Tirelli unlocks his early works to the public and throws open his studio, then located on the top floor of a former pasta factory in the industrial San Lorenzo district of Rome. It is here, in the old Pastificio Cerere where Tirelli co-founded one of Italian art’s most important recent movements, the New Roman School, also known as the Scuola di San Lorenzo. Tirelli established his place on the artistic scene in the early 1980s together with the New Roman School, but in a very individual position with respect to the other members. In 1985 he takes part in the 23th Biennial of Paris.
Many personal exhibitions in Italy and abroad follow as well as participations in international biennials such as the Biennal of Venice (1990), where Tirelli hosted a solo space in the Giardini di Castello, invited by Giovanni Carandente, Laura Chrubini and Flaminio Gualdoni. The year 1990 is also of great importance for the duo exhibition between Tirelli and Sol Lewitt that took place at the American Academy in Rome.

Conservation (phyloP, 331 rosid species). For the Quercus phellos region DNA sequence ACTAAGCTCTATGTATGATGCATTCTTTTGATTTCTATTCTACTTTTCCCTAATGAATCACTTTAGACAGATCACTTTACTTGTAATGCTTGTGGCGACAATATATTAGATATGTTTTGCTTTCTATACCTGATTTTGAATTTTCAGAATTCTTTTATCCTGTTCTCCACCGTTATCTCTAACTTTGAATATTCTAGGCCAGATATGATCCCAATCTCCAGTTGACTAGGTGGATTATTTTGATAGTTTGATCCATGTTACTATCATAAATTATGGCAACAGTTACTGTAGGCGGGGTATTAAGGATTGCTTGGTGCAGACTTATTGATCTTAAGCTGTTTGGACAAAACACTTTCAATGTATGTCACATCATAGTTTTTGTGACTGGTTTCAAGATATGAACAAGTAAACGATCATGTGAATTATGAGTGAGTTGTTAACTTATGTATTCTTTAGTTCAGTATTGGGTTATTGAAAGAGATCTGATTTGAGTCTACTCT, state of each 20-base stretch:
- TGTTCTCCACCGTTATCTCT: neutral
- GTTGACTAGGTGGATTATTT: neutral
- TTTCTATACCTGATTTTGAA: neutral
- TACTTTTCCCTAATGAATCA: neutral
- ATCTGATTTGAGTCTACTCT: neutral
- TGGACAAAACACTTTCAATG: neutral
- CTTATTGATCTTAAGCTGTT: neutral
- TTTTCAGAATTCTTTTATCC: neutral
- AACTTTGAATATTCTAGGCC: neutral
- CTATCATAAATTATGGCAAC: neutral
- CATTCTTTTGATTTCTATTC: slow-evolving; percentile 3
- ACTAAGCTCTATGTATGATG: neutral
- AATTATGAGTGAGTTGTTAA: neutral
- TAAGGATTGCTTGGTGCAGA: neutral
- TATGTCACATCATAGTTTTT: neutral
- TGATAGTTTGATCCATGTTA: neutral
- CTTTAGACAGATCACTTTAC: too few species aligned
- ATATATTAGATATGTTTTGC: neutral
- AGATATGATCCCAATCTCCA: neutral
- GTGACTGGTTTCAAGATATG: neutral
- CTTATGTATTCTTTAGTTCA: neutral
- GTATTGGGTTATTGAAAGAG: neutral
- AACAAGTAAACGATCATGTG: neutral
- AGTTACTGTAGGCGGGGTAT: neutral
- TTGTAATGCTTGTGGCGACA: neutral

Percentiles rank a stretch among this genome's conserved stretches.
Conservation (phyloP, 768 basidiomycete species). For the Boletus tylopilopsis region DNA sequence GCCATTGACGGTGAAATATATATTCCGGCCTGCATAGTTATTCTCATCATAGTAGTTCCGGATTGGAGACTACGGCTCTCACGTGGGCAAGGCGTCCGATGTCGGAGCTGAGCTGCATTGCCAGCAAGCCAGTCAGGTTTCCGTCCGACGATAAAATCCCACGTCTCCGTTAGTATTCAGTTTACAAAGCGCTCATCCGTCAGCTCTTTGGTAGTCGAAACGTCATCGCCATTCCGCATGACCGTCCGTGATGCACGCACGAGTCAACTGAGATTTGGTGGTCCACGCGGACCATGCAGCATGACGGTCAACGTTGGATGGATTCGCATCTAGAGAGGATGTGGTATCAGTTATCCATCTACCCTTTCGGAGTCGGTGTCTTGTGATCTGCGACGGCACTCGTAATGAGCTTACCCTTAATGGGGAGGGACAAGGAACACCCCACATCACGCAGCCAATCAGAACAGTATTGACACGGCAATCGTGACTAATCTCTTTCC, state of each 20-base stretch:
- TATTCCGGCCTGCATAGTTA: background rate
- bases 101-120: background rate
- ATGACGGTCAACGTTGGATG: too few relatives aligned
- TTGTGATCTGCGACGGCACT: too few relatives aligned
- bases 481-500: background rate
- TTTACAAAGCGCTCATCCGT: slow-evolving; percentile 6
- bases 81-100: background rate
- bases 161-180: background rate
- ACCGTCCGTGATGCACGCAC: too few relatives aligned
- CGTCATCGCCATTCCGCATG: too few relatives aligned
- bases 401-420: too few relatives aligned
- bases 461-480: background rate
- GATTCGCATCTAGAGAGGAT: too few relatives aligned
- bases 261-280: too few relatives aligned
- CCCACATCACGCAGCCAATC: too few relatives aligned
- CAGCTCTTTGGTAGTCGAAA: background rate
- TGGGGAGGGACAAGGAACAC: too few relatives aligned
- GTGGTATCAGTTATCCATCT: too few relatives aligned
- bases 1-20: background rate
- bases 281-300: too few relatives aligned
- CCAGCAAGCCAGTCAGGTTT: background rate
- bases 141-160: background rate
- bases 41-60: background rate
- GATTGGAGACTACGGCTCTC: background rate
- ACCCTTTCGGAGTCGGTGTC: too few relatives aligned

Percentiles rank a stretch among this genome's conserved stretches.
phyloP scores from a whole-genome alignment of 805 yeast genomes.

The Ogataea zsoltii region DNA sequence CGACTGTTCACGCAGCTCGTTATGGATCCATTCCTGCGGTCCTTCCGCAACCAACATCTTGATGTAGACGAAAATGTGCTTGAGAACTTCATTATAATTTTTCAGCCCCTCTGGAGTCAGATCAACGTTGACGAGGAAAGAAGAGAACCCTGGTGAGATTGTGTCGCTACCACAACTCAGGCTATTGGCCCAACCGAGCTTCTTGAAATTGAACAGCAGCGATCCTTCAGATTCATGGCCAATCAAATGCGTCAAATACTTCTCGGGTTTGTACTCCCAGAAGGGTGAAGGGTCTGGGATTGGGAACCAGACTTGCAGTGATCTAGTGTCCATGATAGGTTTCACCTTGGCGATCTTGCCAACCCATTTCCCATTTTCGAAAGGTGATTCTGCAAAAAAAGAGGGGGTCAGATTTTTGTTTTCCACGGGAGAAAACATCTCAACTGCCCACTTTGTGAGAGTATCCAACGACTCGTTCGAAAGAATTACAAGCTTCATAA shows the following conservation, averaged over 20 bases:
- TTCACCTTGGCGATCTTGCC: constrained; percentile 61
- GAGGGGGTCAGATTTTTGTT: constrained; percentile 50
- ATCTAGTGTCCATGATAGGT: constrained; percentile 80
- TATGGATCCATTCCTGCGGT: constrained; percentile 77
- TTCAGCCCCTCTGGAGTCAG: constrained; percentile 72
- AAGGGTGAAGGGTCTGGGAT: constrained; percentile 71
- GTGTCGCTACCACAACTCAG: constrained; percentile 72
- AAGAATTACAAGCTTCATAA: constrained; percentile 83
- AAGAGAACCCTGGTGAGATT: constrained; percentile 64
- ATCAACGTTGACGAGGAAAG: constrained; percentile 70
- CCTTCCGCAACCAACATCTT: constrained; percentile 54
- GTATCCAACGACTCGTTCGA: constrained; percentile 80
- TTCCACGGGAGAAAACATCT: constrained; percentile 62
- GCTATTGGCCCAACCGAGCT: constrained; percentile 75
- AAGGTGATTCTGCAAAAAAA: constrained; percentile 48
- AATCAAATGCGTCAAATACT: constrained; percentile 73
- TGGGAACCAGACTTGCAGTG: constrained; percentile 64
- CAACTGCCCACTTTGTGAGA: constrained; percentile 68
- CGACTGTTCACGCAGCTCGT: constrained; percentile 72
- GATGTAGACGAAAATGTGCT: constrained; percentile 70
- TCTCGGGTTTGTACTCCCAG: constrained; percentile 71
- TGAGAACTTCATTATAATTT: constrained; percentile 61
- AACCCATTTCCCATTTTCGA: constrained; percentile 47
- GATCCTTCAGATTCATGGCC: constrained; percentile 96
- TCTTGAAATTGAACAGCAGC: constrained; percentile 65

In 2002 Das Universum der Geometrie, an important anthological exhibition is held at the Institut Mathildenhoehe di Darmstadt and travelled in 2003 to the Gallery of Modern Art in Bologna.
In 2013 he participates at the 55th Biennale di Venezia with a complex multipart installation in the Italian Pavilion, Arsenale, Venice.
Tirelli’s works can be found in museum collections in Italy, Austria, France, Germany, Japan and the United States.